Again, also in the medical, we’ll put in tons of medical literature to show how people who have this condition have difficulty returning to work. And the last thing is the personal statements from you, from friends, from family, from employees. And then putting this all together. You have everything.

Now, why do people want to tell the insurance company what they did wrong in the appeal, and do you agree with that?

ALEX PALAMARA: Why do people want to tell the insurance company? Because they think that just telling them what they did wrong– oh, you got my claim wrong, please review. I’m filing this appeal. Obviously, you got my decision outcome wrong, because I can’t work anymore. And they think that’s enough. You have to go beyond that.

You have to prove it to them that you’re disabled. Knowing that you’re disabled is not enough. You have to prove to the insurance company that you’re unable to perform the duties of your own occupation or any occupation. And you do that with the medical records.

You do that with the physician support. You do that with the personal impact statements. And you can do that by tearing apart the reviews that the insurance companies are relying upon. You can’t just say I appeal.

I see so many times where people come to me to file a lawsuit for them, and they did their own appeal. And I take a look at their appeal, and their appeal was literally three lines long.


ALEX PALAMARA: And I do the best I can with the lawsuit, but their lawsuit is nowhere near as strong as a lawsuit of an appeal that I filed.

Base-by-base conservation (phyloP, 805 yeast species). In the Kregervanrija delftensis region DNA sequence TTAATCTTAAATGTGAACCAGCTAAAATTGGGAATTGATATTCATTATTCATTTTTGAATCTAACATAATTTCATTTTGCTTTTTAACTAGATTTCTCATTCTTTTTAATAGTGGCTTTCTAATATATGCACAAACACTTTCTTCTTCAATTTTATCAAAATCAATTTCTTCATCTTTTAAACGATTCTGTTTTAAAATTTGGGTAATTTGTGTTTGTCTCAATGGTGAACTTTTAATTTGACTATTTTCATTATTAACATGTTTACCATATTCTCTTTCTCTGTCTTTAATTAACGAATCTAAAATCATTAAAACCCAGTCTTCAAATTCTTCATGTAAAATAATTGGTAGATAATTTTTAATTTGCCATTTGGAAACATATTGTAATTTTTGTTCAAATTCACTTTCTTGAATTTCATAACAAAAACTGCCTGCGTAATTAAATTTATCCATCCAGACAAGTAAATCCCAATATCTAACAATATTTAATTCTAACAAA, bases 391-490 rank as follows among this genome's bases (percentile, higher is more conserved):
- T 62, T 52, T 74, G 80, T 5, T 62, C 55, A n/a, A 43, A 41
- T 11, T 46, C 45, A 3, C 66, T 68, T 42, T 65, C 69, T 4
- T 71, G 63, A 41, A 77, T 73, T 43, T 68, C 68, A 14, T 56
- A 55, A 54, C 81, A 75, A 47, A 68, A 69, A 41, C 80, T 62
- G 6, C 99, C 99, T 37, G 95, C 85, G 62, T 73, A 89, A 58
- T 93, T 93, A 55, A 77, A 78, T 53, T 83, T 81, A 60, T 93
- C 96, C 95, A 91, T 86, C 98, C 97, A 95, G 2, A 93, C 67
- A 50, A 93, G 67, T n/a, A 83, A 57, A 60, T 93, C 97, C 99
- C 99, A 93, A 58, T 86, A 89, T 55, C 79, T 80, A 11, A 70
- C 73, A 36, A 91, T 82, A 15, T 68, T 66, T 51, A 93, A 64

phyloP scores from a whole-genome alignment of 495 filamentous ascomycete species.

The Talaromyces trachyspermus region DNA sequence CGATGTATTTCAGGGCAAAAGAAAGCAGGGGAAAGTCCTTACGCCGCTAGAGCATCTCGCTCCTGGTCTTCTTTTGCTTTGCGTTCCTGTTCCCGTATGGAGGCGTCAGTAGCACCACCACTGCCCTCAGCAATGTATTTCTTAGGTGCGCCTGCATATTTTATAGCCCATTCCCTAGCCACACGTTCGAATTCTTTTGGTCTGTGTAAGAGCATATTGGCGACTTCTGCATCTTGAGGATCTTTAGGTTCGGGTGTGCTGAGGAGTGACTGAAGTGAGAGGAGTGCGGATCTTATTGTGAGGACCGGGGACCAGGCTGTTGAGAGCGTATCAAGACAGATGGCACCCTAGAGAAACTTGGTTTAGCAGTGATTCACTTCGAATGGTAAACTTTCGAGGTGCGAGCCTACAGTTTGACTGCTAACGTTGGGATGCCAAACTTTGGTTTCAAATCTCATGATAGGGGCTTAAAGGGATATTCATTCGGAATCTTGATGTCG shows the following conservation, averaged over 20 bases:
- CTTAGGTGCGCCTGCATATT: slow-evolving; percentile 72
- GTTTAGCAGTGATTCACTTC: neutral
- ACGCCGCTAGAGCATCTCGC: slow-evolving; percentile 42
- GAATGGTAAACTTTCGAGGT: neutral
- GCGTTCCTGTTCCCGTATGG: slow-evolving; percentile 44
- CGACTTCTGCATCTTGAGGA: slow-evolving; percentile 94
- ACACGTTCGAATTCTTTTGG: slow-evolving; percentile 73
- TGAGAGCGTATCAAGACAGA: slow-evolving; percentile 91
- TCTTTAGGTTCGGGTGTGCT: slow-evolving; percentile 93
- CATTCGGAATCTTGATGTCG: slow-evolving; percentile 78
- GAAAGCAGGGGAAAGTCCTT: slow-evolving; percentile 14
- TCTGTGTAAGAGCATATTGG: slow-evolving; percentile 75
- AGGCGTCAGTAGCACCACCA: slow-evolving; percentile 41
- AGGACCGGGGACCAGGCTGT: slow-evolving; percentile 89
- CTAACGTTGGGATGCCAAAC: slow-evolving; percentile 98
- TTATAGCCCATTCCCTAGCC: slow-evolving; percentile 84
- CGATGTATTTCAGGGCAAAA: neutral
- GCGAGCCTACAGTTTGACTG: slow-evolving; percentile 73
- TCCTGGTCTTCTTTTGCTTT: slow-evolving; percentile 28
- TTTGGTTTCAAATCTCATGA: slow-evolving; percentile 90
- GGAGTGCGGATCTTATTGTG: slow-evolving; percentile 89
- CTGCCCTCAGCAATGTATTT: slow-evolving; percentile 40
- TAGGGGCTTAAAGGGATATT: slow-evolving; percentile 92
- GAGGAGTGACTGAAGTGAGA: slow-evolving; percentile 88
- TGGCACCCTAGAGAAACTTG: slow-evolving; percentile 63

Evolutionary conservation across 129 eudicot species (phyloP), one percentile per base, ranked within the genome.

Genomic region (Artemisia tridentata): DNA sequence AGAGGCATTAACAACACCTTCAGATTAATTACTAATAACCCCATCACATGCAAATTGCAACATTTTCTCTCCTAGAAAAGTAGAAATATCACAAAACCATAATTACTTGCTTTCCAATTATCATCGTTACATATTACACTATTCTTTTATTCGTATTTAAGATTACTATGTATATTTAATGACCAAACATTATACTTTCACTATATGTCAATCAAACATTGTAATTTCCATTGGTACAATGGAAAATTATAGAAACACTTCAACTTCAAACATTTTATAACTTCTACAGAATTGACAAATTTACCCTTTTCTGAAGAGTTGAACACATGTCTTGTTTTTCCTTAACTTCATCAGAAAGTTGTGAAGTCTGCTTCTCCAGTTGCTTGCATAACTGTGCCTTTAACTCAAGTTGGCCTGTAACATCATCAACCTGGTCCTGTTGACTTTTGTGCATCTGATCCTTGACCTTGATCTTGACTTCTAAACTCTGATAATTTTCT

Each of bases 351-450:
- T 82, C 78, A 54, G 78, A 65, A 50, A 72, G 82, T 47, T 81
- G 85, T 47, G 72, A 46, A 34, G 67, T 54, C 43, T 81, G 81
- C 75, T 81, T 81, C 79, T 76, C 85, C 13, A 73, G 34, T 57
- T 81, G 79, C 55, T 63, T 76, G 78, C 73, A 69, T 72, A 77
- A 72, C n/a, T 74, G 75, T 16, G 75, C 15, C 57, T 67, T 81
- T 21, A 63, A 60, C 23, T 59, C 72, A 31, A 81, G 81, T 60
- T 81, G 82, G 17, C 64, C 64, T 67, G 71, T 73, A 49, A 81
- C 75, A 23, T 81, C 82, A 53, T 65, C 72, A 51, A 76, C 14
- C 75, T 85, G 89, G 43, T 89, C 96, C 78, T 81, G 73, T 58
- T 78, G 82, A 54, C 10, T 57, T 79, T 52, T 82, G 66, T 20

GREG DELL: And then the last thing is, we want to really make sure they’re prepared, if you lose, that you have the best possible chance of winning in a lawsuit. So, we want them to review all the new evidence, but at the same time, we’re not going to give them the roadmap as to how to evaluate the claim appropriately.

Because the standard review is, did the company act unreasonably? Not did they get it wrong, but was it unreasonable? And if we give them a roadmap as to how to do everything right, like many lawyers do when they submit appeals, which are – those appeals might look good to a layman who’s reading them, but they’re terrible. And I bet you those lawyers don’t win a lot of those appeals. You can’t give them the roadmap.

So, let’s talk about your claim with Reliance Standard if you need to file an appeal. Please call Alex or myself or any of our disability lawyers. We help claimants all over the country. We always offer you a free initial consultation and review of your claim denial. And we look forward to the opportunity to speak with you.